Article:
At a societal level, increased literacy typically leads to lower population growth, allowing a country’s resources to be better shared among fewer people. High literacy rates are also linked to a country’s ability to attract investments and develop entrepreneurs; the inflow of money associated with these actions can greatly impact the nation’s economy.
Perhaps more relevant to the current situation in developing countries is the high cost of continued illiteracy—currently estimated at $1.2 trillion globally. The overall costs arise from factors such as lost personal income, low productivity in business, missed opportunity for wealth creation, and insufficient technology skills capacity for future development.
Around the world, the impact of illiteracy on personal income varies widely, but on average illiterate people are estimated to earn 30 percent to 42 percent less than their literate counterparts. Lacking the skills to pursue further vocational education or training, their income remains constant throughout their working life while those with literacy and numeracy skills can expect incomes to increase at least two to three times. Young people who do not complete primary schooling are less likely to obtain jobs that are good enough to avoid lifelong poverty.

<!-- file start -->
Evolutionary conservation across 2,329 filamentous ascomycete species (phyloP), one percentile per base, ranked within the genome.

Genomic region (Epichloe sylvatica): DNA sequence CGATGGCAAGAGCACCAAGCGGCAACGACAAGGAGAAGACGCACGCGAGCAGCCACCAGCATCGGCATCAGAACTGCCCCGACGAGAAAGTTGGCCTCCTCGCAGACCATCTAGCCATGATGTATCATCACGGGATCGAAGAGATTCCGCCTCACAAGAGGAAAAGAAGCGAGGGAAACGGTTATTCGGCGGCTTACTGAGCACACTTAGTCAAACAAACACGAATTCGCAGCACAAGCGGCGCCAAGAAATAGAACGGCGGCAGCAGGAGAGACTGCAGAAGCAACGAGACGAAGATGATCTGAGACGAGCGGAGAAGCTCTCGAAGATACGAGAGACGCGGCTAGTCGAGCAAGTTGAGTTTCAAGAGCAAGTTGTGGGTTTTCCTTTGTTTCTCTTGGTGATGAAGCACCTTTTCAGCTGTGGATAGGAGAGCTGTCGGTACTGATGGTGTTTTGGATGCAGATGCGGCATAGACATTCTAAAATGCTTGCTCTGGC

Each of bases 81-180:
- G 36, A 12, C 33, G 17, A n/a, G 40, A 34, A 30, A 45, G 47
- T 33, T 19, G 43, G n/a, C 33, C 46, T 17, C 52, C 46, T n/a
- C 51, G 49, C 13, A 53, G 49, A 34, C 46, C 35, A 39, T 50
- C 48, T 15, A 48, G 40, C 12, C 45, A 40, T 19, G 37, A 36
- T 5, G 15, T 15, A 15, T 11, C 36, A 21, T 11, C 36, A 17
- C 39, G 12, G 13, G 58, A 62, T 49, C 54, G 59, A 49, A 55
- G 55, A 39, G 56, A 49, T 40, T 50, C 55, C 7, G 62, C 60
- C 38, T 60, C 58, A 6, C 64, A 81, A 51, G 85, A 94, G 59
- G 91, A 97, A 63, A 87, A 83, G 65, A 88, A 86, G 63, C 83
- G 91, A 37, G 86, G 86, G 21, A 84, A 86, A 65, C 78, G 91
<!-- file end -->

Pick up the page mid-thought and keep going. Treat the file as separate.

In business, illiteracy and poor numeracy skills undermine productivity and profitability through higher costs associated with fixing errors or losing customers due to poor communication. Businesses must be willing to spend more money to find adequately skilled staff. When forced to employ people with low literacy and numeracy skills, business owners and entrepreneurs have a harder time getting these employees to understand and apply business finance concepts such as management and allocation of capital to increase shareholder value. Often, this difference is what separates big business from small.